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Vincent, who became a Twenty20 specialist playing in England, India, Zimbabwe, South Africa and New Zealand when his international career ended in 2007 after 23 Tests and 103 one-day internationals, said in December: “I wish to let everyone know that I am co-operating with an ongoing ICC anti-corruption investigation that has been made public. This investigation is bound by a number of rules and regulations that mean I am unable to make any further public comment.”
McCullum’s revelations come days Lou Vincent – a former New Zealand cricketer – had claimed fixing to be a widespread reality in global cricket – especially in England’s domestic cricket and the now defunct rebel Indian Cricket League (ICL).
Vincent struck a deal with ICC anti-corruption officials to bypass criminal prosecution for exchange of information on illegal betting and fixing in cricket. He claimed that he had played in at least 12 ‘fixed games’.
What Vincent and McCullum have revealed seems to be only the tip of the iceberg, and with India itself fighting off demons of last year’s revelations, along with the Supreme Court appointed Mudgal committee looking into the IPL-fixing issue, and ICC’s investigations around the globe, it won’t be a surprise before further heartbreaking revelations are made public to the sport’s fans.
Former New Zealand batsman Lou Vincent, who is said to have provided the International Cricket Council (ICC) anti-corruption unit plenty of information about widespread match-fixing in several countries, said he was caught under the “tangled web” of fixing as he was forced into it by a cricketer of international repute.
According to stuff.co.nz, Vincent claimed he was threatened by the international star, who waved a bat near his head after the New Zealand cricketer failed to keep his end of the bargain during a match in the now-defunct Indian Cricket League (ICL).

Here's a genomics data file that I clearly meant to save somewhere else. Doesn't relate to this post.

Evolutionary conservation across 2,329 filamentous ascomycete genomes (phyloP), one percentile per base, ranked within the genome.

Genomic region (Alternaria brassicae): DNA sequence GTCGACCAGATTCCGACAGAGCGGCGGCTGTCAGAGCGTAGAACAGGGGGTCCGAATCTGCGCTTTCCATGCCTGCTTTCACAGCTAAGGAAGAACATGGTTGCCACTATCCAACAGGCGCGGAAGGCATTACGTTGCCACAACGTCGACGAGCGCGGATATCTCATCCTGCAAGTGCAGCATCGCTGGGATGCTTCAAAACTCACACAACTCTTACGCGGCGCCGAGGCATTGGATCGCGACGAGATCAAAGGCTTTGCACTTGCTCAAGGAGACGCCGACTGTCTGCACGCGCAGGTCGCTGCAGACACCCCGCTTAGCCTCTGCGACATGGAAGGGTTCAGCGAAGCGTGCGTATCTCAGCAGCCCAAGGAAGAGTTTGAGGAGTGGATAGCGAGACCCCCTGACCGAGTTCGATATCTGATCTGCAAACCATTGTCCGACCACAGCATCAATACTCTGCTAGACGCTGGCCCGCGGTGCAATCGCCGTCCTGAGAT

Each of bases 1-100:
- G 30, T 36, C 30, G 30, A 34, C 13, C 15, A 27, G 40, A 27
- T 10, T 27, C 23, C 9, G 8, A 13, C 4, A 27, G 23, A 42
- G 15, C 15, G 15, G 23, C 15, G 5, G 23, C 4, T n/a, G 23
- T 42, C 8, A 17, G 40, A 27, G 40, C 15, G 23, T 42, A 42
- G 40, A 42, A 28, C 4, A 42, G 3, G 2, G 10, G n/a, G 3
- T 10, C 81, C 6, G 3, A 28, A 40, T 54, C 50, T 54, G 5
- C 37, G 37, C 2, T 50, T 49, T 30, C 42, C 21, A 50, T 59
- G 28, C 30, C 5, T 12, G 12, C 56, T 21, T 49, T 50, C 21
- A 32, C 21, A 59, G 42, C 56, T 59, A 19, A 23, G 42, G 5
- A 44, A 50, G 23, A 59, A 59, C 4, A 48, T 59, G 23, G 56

While he did admit that the money part tempted him, Vincent also revealed his apparent helplessness. “When you’re under whatever this power is that [this man] has over me, I felt I couldn’t say ‘no’ to him . . . I didn’t want to throw away the chance of getting all that money,” Vincent was quoted as saying in ICC documents.
When one of the fixes failed, Vincent was was threatened by that man, who accused him of working for for a different person. “He said I’d cost him millions and accused me of fixing for someone else.”
The Black-Caps cricketer also revealed that he was instructed to score 10-15 runs from 20 deliveries and then get out during an ICL game. He also said he was offered a woman and cash to throw away matches.
Last December, it was reported that Vincent, along with fellow New Zealanders Chris Cairns and Darryl Tuffey, were being investigated by the ACSU over allegations of match-fixing. He later confirmed he had been approached by bookmakers.
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